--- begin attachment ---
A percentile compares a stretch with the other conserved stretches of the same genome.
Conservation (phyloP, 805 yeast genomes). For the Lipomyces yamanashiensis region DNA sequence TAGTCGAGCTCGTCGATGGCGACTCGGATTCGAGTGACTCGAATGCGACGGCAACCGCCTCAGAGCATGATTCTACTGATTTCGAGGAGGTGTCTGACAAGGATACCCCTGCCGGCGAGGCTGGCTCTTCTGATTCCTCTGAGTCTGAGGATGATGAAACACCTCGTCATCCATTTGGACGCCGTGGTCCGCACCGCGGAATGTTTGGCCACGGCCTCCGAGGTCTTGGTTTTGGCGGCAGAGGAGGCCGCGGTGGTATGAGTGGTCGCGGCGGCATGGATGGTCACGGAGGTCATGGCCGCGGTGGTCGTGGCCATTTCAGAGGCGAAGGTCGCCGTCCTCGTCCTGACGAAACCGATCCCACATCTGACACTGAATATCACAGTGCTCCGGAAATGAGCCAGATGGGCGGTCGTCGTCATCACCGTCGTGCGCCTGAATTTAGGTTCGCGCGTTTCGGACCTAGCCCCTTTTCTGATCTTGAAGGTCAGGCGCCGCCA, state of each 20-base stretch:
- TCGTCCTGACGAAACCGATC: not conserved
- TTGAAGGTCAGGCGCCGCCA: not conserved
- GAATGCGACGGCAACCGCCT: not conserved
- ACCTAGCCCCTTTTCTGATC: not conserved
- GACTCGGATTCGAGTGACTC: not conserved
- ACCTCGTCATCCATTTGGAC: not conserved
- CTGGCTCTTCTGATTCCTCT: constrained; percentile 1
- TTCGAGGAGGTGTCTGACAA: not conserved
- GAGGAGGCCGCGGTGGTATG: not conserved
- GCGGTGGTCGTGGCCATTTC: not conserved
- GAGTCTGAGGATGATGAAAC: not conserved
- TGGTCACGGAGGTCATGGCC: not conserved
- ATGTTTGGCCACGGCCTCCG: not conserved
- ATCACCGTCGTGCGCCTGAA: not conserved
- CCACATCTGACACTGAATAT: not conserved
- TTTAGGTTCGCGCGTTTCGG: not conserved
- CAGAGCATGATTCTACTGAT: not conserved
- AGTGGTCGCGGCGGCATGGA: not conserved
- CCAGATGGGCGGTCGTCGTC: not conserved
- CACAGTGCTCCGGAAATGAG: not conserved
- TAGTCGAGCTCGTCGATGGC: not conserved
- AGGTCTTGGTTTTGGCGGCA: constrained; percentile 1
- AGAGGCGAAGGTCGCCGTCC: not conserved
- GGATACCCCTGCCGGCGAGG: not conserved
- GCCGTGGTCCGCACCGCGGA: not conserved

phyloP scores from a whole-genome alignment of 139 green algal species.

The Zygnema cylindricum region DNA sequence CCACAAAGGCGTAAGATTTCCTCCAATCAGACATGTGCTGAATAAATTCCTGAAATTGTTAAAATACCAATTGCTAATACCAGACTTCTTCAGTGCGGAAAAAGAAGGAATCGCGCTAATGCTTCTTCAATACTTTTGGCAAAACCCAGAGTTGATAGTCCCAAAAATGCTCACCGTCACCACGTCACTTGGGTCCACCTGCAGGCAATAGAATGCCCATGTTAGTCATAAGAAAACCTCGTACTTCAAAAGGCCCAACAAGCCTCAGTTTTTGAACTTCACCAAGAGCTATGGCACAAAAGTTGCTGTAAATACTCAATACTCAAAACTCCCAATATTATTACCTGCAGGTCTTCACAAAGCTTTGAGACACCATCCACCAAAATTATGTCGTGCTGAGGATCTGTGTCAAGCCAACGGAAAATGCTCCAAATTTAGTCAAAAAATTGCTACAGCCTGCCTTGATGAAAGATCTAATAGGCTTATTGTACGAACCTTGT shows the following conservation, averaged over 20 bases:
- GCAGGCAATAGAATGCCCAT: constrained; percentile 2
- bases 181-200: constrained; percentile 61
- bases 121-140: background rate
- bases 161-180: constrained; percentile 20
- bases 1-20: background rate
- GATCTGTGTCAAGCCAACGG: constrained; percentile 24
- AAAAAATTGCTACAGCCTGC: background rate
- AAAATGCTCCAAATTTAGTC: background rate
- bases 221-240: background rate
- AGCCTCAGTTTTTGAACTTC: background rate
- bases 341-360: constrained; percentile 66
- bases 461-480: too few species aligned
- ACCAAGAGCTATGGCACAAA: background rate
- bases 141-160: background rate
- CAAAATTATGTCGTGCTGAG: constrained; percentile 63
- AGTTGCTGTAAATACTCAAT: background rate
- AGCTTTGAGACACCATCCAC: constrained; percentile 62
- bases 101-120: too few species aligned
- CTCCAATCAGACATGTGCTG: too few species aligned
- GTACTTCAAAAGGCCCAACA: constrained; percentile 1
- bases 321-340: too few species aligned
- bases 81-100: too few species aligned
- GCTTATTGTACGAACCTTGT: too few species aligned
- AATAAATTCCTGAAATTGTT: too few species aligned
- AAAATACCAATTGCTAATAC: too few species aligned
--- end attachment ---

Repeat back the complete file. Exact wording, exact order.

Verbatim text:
A percentile compares a stretch with the other conserved stretches of the same genome.
Conservation (phyloP, 805 yeast genomes). For the Lipomyces yamanashiensis region DNA sequence TAGTCGAGCTCGTCGATGGCGACTCGGATTCGAGTGACTCGAATGCGACGGCAACCGCCTCAGAGCATGATTCTACTGATTTCGAGGAGGTGTCTGACAAGGATACCCCTGCCGGCGAGGCTGGCTCTTCTGATTCCTCTGAGTCTGAGGATGATGAAACACCTCGTCATCCATTTGGACGCCGTGGTCCGCACCGCGGAATGTTTGGCCACGGCCTCCGAGGTCTTGGTTTTGGCGGCAGAGGAGGCCGCGGTGGTATGAGTGGTCGCGGCGGCATGGATGGTCACGGAGGTCATGGCCGCGGTGGTCGTGGCCATTTCAGAGGCGAAGGTCGCCGTCCTCGTCCTGACGAAACCGATCCCACATCTGACACTGAATATCACAGTGCTCCGGAAATGAGCCAGATGGGCGGTCGTCGTCATCACCGTCGTGCGCCTGAATTTAGGTTCGCGCGTTTCGGACCTAGCCCCTTTTCTGATCTTGAAGGTCAGGCGCCGCCA, state of each 20-base stretch:
- TCGTCCTGACGAAACCGATC: not conserved
- TTGAAGGTCAGGCGCCGCCA: not conserved
- GAATGCGACGGCAACCGCCT: not conserved
- ACCTAGCCCCTTTTCTGATC: not conserved
- GACTCGGATTCGAGTGACTC: not conserved
- ACCTCGTCATCCATTTGGAC: not conserved
- CTGGCTCTTCTGATTCCTCT: constrained; percentile 1
- TTCGAGGAGGTGTCTGACAA: not conserved
- GAGGAGGCCGCGGTGGTATG: not conserved
- GCGGTGGTCGTGGCCATTTC: not conserved
- GAGTCTGAGGATGATGAAAC: not conserved
- TGGTCACGGAGGTCATGGCC: not conserved
- ATGTTTGGCCACGGCCTCCG: not conserved
- ATCACCGTCGTGCGCCTGAA: not conserved
- CCACATCTGACACTGAATAT: not conserved
- TTTAGGTTCGCGCGTTTCGG: not conserved
- CAGAGCATGATTCTACTGAT: not conserved
- AGTGGTCGCGGCGGCATGGA: not conserved
- CCAGATGGGCGGTCGTCGTC: not conserved
- CACAGTGCTCCGGAAATGAG: not conserved
- TAGTCGAGCTCGTCGATGGC: not conserved
- AGGTCTTGGTTTTGGCGGCA: constrained; percentile 1
- AGAGGCGAAGGTCGCCGTCC: not conserved
- GGATACCCCTGCCGGCGAGG: not conserved
- GCCGTGGTCCGCACCGCGGA: not conserved

phyloP scores from a whole-genome alignment of 139 green algal species.

The Zygnema cylindricum region DNA sequence CCACAAAGGCGTAAGATTTCCTCCAATCAGACATGTGCTGAATAAATTCCTGAAATTGTTAAAATACCAATTGCTAATACCAGACTTCTTCAGTGCGGAAAAAGAAGGAATCGCGCTAATGCTTCTTCAATACTTTTGGCAAAACCCAGAGTTGATAGTCCCAAAAATGCTCACCGTCACCACGTCACTTGGGTCCACCTGCAGGCAATAGAATGCCCATGTTAGTCATAAGAAAACCTCGTACTTCAAAAGGCCCAACAAGCCTCAGTTTTTGAACTTCACCAAGAGCTATGGCACAAAAGTTGCTGTAAATACTCAATACTCAAAACTCCCAATATTATTACCTGCAGGTCTTCACAAAGCTTTGAGACACCATCCACCAAAATTATGTCGTGCTGAGGATCTGTGTCAAGCCAACGGAAAATGCTCCAAATTTAGTCAAAAAATTGCTACAGCCTGCCTTGATGAAAGATCTAATAGGCTTATTGTACGAACCTTGT shows the following conservation, averaged over 20 bases:
- GCAGGCAATAGAATGCCCAT: constrained; percentile 2
- bases 181-200: constrained; percentile 61
- bases 121-140: background rate
- bases 161-180: constrained; percentile 20
- bases 1-20: background rate
- GATCTGTGTCAAGCCAACGG: constrained; percentile 24
- AAAAAATTGCTACAGCCTGC: background rate
- AAAATGCTCCAAATTTAGTC: background rate
- bases 221-240: background rate
- AGCCTCAGTTTTTGAACTTC: background rate
- bases 341-360: constrained; percentile 66
- bases 461-480: too few species aligned
- ACCAAGAGCTATGGCACAAA: background rate
- bases 141-160: background rate
- CAAAATTATGTCGTGCTGAG: constrained; percentile 63
- AGTTGCTGTAAATACTCAAT: background rate
- AGCTTTGAGACACCATCCAC: constrained; percentile 62
- bases 101-120: too few species aligned
- CTCCAATCAGACATGTGCTG: too few species aligned
- GTACTTCAAAAGGCCCAACA: constrained; percentile 1
- bases 321-340: too few species aligned
- bases 81-100: too few species aligned
- GCTTATTGTACGAACCTTGT: too few species aligned
- AATAAATTCCTGAAATTGTT: too few species aligned
- AAAATACCAATTGCTAATAC: too few species aligned